Tennis tactics are defined as the collection of calculated strategies used now and during every second of a match. Think of a lion who wants to attack a gazelle. Face to face, the lion pounces, the gazelle dodges him, the lion gathers himself and pounces again. Only the gazelle takes off in the opposite direction, tricking the king of the jungle. We know the outcome of this situation but consider here how the gazelle attempted to break away from the lion. It recognized what was about to take place and chose to gallop, taking great strides, because it sensed that it needed to escape. This process comes down to tactics which lie at the heart of confrontation, the essence of the game.
The 4 indespensable steps (Short version)
Perceive: Recognize what’s happening
Let’s take a specific moment: you’re playing for the point on a clay court. Your opponent has time and gets situated (an unfavorable situation from your point of view), he sets up his forehand (his strong point) with amplitude. Look at the ball, it’s on the right, low, fast, and level. Your opponent has just roared, like the lion, and you’ve failed to look in the right places when it counted. Next time, noticing a single detail might guarantee that you’re on the ball and beat your opponent.
Decide : Choose your tactic
Your opponent has just surprised you, but there’s always a solution. Passing shot, passing to the feet, long and low or high and fast, there are many solutions, the only difficulty is in choosing.
Execute: Take action
You’ve made your choice, settling on a sliced backhand at a sharp angle and close to the net. How can you make the backhand happen? You change your grip, turn your chest, bring your racket behind you followed by your left hand, everything is thought out, it’s already time to plan your next move.
Predict: Evaluate, what is likely to happen
It’s now time to evaluate how your opponent will respond to the move you’ve just made. Little by little, narrow down the possibilities and refine your mastery of the game.
Take a step back from the situation (more global vision)
Certain knowledge can help you reconstruct your vision, taking a step back: If we go through the play by play, take some time to assess.
Some crucial moments and questions:
- During warmup, take in some essential information: Does your opponent play with the same type of ball, does he make a lot of errors on the right side, does he have a powerful serve? From your warmup on, begin picking out your opponent’s strengths and weaknesses!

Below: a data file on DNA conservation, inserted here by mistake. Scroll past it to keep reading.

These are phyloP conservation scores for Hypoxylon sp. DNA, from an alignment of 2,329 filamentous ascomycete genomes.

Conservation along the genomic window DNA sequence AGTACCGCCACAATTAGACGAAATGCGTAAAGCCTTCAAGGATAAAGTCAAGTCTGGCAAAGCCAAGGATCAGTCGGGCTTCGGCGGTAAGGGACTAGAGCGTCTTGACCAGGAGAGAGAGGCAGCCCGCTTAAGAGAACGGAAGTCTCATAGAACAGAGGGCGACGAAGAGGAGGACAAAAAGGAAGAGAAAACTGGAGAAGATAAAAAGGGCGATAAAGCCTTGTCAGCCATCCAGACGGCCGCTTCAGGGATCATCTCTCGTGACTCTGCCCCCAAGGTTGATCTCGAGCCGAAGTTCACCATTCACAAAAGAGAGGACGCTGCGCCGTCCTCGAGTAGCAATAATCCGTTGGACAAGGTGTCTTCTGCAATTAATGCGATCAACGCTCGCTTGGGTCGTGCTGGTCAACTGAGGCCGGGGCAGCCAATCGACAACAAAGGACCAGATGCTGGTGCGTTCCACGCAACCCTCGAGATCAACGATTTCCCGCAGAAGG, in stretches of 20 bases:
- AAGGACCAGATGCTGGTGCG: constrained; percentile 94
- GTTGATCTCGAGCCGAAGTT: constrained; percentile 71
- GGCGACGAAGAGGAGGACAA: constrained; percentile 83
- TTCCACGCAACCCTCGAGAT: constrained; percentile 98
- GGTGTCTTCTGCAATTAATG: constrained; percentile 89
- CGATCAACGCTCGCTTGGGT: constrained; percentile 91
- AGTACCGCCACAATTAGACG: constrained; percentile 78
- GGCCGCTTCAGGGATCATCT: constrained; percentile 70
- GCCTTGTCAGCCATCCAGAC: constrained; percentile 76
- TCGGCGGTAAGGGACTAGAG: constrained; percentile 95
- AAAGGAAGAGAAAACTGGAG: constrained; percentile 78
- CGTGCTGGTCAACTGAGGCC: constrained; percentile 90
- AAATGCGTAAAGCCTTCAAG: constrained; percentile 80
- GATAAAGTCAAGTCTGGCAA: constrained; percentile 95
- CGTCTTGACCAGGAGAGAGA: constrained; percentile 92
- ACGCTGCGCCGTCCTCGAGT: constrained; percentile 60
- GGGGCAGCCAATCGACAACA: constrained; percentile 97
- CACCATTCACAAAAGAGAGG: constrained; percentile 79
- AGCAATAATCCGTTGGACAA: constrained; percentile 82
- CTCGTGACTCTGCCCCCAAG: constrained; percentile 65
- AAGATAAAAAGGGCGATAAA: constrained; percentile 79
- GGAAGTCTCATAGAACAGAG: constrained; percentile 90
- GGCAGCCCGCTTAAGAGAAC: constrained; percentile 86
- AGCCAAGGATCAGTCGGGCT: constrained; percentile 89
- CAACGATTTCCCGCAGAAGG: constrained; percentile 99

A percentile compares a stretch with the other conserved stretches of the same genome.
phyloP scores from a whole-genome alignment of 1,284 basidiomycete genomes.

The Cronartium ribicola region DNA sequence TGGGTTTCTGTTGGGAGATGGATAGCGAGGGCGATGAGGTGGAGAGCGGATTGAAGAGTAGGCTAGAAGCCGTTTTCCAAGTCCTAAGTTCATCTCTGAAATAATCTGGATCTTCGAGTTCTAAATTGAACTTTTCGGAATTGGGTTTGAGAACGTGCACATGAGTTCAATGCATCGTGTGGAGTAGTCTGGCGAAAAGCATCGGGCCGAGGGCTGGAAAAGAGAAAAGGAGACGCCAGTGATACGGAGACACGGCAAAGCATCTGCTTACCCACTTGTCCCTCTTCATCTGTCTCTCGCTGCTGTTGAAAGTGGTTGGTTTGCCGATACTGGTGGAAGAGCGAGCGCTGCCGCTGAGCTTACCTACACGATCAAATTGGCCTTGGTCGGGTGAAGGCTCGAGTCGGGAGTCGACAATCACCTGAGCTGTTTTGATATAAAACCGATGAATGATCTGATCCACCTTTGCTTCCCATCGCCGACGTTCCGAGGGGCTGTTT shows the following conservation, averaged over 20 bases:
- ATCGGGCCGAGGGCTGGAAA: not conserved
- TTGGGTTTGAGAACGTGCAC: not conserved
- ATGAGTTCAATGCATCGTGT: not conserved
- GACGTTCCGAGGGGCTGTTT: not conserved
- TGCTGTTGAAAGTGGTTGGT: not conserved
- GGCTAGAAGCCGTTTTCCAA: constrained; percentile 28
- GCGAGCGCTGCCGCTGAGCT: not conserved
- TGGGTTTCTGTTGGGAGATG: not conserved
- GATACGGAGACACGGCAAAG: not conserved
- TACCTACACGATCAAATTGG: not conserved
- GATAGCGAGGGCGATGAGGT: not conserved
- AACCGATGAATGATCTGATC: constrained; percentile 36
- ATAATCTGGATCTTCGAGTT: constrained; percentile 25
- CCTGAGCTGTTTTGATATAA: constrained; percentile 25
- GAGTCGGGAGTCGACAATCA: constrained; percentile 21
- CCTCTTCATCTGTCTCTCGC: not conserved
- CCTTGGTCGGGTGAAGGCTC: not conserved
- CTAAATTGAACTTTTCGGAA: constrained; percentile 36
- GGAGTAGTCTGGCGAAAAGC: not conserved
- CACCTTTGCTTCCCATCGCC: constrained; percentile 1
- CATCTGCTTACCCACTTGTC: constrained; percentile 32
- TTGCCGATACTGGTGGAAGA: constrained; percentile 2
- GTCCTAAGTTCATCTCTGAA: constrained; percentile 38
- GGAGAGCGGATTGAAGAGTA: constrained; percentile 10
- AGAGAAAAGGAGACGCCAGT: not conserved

- If not during warmup, the first sets can be even more revealing. If you have a working hypothesis (playing far from your opponent because he’s tired, moves slowly, or stays in one spot…), stick with it and try it several times. Every opponent has weak spots, whether technical, tactical, mental, or physical, so put your opponent in different situations, detect them as early as possible, and center your game around one of the weaknesses (For example at the tactical level: he stays within the service box for right forehands.) This will allow you to get familiar with the territory, win points off their weak spot, and be secure.
- During the match, before you’re in this situation (see 1.1), break the pattern by offering something else, maybe focusing on your forehand, changing up the ball’s speed, it’s length and height… This will put you in a different situation… Perhaps a situation that favors you enough to shift the advantage. You’ll potentially be able to neutralize your opponent’s game so as to come back with the upper hand.
- Finally, think on the spot, consider the whole game, the set… Maybe it doesn’t jump out at you but how many times has he retreated? How many times has he attacked along the line? How many times has he been at the net?
- Complete a rapid assessment of your situation, you know yourself better than anyone. This will give you a few clues that could be vital to your next decisions and your match.
Applying and adapting tactics involves taking in information regularly and acting upon it. Some strategies will lead to consistent results (Example: you’re playing short, don’t be surprised if your opponent attacks regularly, comes to the net etc.). Tactically speaking, you must impose your own game (playing to your strong points, not your weak one(s)) or else neutralize/stop your opponent’s (playing to his weak points, not his strong one(s)).